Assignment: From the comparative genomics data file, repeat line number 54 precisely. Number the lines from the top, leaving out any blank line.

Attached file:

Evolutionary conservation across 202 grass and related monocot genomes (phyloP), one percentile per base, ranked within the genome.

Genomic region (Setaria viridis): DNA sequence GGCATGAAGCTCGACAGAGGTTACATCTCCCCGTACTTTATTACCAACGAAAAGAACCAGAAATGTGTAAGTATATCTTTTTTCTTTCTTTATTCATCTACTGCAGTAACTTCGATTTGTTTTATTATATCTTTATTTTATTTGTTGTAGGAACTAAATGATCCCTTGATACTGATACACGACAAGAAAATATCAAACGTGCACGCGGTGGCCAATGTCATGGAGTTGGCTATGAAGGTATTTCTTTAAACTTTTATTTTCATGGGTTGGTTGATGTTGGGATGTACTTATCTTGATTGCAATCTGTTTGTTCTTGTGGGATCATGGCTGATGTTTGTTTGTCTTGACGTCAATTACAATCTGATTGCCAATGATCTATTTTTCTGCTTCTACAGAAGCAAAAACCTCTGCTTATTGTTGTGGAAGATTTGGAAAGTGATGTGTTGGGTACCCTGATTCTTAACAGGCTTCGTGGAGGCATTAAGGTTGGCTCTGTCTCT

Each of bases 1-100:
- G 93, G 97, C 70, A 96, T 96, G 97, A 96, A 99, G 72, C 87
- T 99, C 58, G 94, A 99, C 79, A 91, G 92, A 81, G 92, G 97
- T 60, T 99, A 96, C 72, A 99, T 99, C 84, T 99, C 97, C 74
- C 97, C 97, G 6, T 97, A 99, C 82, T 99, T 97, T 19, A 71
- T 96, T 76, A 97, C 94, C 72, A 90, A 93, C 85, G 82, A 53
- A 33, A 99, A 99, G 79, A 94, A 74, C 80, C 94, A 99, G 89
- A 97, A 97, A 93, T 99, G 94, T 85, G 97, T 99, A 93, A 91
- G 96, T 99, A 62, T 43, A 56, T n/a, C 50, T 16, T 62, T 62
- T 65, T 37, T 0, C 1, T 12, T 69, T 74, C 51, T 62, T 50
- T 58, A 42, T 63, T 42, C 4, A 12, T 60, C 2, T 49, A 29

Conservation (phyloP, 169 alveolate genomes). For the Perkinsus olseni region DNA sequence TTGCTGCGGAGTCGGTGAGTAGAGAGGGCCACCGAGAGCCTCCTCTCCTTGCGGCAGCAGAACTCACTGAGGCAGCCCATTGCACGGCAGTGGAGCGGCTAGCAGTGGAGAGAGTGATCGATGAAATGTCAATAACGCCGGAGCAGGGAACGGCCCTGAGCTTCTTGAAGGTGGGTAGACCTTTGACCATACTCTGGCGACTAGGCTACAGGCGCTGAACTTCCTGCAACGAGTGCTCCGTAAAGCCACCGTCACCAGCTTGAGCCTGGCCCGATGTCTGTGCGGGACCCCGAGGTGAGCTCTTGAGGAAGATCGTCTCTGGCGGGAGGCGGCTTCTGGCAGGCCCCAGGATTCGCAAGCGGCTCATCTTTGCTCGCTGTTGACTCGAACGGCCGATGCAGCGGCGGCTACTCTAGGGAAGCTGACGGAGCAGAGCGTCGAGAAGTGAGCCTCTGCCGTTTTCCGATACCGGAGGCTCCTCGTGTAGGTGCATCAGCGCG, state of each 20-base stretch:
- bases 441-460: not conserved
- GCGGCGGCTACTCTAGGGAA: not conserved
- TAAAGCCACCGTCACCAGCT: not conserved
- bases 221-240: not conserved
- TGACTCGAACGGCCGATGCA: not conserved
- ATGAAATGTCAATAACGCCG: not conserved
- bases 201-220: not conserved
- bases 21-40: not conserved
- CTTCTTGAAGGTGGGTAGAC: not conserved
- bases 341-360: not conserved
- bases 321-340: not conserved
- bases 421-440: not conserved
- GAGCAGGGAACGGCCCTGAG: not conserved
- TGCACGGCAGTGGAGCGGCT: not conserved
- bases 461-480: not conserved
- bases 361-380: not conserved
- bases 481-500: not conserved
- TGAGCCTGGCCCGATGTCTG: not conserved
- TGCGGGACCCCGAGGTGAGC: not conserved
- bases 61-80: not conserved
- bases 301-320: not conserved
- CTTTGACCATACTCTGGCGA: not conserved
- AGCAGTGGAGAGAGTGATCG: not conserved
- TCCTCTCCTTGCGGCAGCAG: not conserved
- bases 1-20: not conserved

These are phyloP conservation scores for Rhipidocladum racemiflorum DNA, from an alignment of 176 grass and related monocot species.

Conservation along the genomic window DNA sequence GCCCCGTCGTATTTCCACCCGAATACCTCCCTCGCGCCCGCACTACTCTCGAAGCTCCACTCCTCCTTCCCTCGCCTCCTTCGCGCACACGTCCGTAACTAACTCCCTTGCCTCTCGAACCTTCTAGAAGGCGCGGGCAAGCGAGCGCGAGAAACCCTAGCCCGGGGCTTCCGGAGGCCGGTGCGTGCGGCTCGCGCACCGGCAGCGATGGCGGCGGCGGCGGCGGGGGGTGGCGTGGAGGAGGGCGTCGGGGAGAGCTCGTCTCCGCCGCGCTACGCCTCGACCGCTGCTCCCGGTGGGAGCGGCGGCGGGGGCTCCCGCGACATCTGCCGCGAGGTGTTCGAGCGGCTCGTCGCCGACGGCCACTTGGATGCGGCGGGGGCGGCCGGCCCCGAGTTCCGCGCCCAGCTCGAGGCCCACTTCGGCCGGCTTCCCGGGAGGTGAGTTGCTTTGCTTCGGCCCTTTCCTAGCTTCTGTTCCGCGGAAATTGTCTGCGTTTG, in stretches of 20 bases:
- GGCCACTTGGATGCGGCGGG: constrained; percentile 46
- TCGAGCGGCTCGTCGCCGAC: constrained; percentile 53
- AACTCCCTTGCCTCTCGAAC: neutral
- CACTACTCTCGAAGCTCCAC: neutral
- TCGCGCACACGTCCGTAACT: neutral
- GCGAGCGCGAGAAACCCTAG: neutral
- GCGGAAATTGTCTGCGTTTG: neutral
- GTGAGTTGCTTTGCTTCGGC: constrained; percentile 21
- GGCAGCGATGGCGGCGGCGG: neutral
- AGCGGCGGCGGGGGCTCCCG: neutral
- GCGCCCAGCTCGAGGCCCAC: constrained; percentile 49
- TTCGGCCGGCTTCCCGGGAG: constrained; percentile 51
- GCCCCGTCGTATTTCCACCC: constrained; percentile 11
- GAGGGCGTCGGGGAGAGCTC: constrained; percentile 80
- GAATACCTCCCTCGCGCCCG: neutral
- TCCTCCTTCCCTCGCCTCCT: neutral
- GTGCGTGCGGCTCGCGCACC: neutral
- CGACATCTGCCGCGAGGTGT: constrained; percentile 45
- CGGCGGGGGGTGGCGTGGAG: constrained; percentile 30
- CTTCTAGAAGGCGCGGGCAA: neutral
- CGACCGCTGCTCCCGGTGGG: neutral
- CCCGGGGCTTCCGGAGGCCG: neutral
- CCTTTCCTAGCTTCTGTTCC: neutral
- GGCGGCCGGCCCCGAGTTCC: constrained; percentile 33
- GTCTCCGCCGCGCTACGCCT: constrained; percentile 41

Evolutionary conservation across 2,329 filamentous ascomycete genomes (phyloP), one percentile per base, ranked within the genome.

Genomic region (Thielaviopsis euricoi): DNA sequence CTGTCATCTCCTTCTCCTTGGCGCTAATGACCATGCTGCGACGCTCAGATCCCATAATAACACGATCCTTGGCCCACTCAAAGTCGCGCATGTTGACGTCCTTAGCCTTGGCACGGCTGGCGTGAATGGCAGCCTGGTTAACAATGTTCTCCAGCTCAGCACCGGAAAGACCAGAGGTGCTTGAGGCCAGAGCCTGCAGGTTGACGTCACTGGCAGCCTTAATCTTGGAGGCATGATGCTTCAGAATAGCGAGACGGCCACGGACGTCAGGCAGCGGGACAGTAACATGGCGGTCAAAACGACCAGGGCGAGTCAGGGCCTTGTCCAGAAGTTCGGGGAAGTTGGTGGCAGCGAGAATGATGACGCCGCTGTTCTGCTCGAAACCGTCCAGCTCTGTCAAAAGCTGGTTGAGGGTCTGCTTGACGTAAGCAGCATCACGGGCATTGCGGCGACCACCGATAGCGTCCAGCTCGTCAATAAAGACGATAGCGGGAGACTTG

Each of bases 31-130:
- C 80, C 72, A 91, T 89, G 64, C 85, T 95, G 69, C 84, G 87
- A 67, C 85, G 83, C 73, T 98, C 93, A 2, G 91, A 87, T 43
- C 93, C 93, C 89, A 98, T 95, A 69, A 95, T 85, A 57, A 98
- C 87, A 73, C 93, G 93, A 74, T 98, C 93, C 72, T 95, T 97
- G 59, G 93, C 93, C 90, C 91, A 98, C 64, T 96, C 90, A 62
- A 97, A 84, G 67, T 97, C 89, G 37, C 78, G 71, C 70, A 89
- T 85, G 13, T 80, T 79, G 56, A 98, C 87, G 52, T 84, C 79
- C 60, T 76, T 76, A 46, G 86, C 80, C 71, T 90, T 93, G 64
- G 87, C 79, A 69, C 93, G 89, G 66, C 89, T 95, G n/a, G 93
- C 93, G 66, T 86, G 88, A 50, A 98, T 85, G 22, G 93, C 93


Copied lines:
- GCCCCGTCGTATTTCCACCC: constrained; percentile 11